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Events that Trigger Needing an Update to Your Estate Plan

Birth – When a new family member is born this may impact any specific bequests and guardianship provisions.

Death – When someone passes away this may also impact specific bequests or require you to modify appointed agents and/or successors.

Marriage – When you get divorced or remarried, it is highly likely that all of your estate planning documents and beneficiary designations will need to be reviewed and updated.

Business Issues – When you start a new business, enter a Buy-Sell Agreement, alter the legal form of your business, change business partner(s), or experience a significant change in your business’ value, you should review your estate plan.

Disability - If a beneficiary of yours becomes disabled, you may be jeopardizing their public assistance benefits by giving them an outright distribution from your estate. With proper planning, a disabled beneficiary may receive an inheritance and still qualify for public assistance benefits.

Some other instances that may precipitate the need to review your estate plan include moving to a new state, tax law changes, or coming into a windfall or large sum of money that alters your planning goals.


Relocating to a New State

Generally speaking, legally executed wills and trusts prepared in one state are valid in another because of the full faith and credit clause of the U.S. Constitution.  While revisions may seem like an unnecessary cost, issues could arise from a relocation that impact your estate plan and overall goals, so it is always best to consult an experienced estate planning attorney in your new state.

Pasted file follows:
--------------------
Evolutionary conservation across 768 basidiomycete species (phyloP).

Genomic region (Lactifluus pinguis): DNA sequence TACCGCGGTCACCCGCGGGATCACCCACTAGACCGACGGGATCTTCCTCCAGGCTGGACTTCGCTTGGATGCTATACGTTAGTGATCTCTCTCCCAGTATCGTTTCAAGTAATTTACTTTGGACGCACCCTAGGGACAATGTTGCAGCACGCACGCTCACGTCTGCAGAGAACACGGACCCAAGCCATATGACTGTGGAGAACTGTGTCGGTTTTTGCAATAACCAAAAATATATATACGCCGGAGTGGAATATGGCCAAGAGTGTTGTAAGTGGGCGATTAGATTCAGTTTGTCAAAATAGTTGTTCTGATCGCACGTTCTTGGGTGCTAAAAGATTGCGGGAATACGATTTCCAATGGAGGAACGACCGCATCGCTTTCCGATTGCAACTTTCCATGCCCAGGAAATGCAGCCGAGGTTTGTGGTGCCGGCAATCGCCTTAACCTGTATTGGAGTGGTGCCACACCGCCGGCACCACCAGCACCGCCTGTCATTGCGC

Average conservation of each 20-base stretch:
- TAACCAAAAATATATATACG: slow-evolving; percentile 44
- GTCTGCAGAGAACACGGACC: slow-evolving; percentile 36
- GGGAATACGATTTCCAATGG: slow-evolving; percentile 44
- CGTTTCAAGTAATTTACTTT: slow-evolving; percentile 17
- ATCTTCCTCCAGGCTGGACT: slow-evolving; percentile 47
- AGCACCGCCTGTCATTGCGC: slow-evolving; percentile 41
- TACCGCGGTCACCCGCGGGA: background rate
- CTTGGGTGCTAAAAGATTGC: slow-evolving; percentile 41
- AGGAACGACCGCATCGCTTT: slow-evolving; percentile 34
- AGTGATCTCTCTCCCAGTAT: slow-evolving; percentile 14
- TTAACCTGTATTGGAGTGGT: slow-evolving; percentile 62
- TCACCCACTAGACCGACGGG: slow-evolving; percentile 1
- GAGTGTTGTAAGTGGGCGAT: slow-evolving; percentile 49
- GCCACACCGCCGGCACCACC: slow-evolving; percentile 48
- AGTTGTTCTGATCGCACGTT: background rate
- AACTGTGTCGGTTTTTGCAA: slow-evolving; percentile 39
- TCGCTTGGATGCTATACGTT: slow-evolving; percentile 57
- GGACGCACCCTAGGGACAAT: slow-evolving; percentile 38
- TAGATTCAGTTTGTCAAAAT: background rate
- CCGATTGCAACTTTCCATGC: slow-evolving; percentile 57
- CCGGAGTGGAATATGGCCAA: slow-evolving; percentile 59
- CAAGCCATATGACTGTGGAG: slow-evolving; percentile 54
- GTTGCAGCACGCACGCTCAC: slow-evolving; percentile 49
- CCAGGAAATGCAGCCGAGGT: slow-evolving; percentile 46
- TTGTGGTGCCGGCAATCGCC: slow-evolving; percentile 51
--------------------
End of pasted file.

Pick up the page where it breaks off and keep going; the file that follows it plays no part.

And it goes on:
The following are issues that you need to consider when relocating:

-          Does my estate plan include any specific bequests of real estate? If so, those will need to be updated if you sold the property and bought new property.

-          Review the state laws for number of witnesses and notaries for each type of document and ensure compliance.

-          Guardianship is subject to jurisdiction requirements. An old guardianship in another state cannot be recognized under the new state jurisdiction and must be updated.

-          There can be significant differences from state to state in what is required on the forms or in the content of valid advance directives.

Our Process: 

You will receive an email with a questionnaire link. Complete and submit prior to your consultation and the $350 fee will be waived.

Meet with an estate planning attorney and learn all the different strategies that can help you achieve the outcomes you desire.

Choose your plan based on your budget.

Pay half of the plan fee and schedule your legacy interview and signing ceremony.

At signing, pay the balance owed and get your plan along with the peace of mind knowing you protected everything you own and everyone you love! Schedule Now!



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